“ … if then my people, upon whom my name has been pronounced, humble themselves and pray, and seek my face and turn from their evil ways, I will hear them from heaven and pardon their sins and heal their land.” (NAB)

Scripture tells us to pray without ceasing. I would argue that, for me, this social media fast has been enough to cause me to pray a heck of a lot more during the day than I normally do. Not quite unceasingly, but it’s been darn close. It’s sort of stupid how often I think about social media, to be honest.

Anyway, I am not giving up hope on our politicians, our democracy, or our country, and I hope you won’t either. We should never, ever, ever underestimate the power of prayer and its ability to accomplish the will of God. We must be like the widow with the unjust judge – we must keep asking until we receive a judgement in our favor. We must continue to ask, seek, and knock on behalf of our country. We must continue to ask God to have mercy on us, our families, and our nation.

I truly believe that it is only when we humble ourselves before God and fervently seek His face that we will truly be One Nation, Under God – stronger than ever because we’re on our knees.

The Near Occasion of Sin and Restroom Debates

0615GenderNeutralDebates over North Carolina’s “bathroom bill” and Target’s policy of allowing men and women to use a restroom that doesn’t match their biological sex, but comports instead with their gender identity, have flooded social media lately.  Often, if Catholics get into the debate at all, there is a tendency to be heavy handed and dismissive of the entire issue.  I don’t want to pretend that the just and moral thing to do is completely pretend like there are no transgender people in the world, or to call them hurtful names.  But I also don’t think it’s the right move to sit silently on the sidelines.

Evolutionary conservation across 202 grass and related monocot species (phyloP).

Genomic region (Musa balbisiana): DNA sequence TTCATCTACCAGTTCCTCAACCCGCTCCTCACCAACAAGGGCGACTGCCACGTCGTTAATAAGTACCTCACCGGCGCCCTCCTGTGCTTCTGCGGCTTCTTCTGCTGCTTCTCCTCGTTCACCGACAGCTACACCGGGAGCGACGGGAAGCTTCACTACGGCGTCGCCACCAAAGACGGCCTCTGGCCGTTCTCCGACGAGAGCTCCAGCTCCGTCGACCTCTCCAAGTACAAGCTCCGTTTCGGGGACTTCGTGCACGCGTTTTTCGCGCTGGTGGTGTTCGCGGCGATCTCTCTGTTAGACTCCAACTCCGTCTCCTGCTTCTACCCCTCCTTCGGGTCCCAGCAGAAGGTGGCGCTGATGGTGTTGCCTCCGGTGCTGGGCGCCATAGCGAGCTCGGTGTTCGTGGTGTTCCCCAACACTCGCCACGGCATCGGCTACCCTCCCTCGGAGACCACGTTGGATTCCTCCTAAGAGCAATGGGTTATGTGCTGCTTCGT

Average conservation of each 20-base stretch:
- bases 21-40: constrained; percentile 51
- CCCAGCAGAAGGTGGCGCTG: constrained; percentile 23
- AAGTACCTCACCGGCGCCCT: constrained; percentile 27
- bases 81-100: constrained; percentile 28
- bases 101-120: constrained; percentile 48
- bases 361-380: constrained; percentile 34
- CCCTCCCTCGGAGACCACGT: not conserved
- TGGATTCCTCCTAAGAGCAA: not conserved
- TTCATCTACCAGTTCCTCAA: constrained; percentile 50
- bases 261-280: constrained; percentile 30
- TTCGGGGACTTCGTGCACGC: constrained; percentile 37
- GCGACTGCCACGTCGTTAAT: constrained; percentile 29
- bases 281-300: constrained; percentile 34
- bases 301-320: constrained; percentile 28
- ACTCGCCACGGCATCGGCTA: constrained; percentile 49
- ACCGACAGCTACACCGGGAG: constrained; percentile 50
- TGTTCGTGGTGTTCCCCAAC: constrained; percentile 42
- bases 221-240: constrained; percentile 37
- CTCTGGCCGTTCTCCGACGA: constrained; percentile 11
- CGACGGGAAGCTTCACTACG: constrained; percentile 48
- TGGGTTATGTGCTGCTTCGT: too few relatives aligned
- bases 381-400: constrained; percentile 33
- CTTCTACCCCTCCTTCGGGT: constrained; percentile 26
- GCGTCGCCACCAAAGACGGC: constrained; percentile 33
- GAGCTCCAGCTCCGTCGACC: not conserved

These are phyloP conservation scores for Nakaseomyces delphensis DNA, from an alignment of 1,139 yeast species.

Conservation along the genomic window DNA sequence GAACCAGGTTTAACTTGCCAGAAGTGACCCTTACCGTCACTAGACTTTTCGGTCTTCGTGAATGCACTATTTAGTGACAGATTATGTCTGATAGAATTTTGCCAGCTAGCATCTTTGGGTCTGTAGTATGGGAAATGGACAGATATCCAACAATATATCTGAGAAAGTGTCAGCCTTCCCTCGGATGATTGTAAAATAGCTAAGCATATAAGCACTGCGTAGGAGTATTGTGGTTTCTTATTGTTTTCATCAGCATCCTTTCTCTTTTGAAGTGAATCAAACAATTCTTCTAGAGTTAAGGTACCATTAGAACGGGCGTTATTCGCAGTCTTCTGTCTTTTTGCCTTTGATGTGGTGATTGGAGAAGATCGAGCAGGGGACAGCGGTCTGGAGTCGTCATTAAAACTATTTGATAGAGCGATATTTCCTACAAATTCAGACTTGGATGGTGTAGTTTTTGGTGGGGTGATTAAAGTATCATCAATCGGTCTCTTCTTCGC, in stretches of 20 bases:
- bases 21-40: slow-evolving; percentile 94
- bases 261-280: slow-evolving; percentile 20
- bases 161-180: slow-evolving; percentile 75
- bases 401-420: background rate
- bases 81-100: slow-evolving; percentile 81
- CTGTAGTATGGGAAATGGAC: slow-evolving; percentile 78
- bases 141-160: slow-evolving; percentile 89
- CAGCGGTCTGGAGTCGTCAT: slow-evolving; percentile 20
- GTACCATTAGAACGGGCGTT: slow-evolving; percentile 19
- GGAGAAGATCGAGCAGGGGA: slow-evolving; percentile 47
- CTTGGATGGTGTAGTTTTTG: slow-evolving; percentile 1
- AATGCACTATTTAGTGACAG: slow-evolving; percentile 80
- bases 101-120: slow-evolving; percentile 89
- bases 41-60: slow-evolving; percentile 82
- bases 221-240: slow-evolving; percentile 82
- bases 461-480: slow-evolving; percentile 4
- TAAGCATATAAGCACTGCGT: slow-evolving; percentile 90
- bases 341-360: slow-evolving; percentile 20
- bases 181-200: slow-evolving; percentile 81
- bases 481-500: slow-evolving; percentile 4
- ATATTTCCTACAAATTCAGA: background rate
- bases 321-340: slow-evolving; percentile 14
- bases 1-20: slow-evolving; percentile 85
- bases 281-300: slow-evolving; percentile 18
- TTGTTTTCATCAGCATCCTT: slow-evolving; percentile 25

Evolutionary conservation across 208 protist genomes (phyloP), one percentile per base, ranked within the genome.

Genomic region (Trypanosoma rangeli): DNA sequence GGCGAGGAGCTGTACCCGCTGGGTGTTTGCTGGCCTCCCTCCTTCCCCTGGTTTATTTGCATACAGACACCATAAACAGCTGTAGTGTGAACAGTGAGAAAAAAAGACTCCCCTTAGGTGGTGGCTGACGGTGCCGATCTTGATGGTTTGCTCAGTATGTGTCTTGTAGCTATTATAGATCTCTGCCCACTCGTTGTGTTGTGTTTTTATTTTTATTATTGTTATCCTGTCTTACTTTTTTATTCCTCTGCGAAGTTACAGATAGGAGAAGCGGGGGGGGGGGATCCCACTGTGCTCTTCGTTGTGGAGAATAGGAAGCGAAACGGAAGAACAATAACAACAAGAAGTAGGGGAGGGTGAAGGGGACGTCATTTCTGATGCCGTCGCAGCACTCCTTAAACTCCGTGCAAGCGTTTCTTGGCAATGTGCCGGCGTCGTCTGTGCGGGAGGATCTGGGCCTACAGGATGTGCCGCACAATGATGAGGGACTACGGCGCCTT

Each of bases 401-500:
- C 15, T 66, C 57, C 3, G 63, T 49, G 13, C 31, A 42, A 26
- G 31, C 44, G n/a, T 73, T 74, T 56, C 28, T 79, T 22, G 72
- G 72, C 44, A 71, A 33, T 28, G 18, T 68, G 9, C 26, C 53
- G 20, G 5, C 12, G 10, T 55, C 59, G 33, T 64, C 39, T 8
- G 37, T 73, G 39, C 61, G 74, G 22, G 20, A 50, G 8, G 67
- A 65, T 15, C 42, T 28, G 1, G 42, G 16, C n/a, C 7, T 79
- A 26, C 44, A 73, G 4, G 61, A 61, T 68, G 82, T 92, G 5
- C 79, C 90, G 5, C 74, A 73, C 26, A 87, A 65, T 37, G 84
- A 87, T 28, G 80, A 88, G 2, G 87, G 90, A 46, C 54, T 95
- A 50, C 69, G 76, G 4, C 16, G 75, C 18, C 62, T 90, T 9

Instead, I want to address the issue from a slightly different perspective than I’ve seen others do.  That is, how can the Catholic idea of the near occasion of sin bring light to the debate?

One of the arguments I’ve seen many people make is that anyone who believes that restrooms ought to be reserved for biological males and biological females must be either ignorant of the plight of those who struggle with their gender identity, or just plain mean-spirited.  Some have even claimed that the creation or designation of single-use facilities as a compromise, or other similar solutions to the issue, is fundamentally an act of discrimination aimed at causing harm to transgender individuals.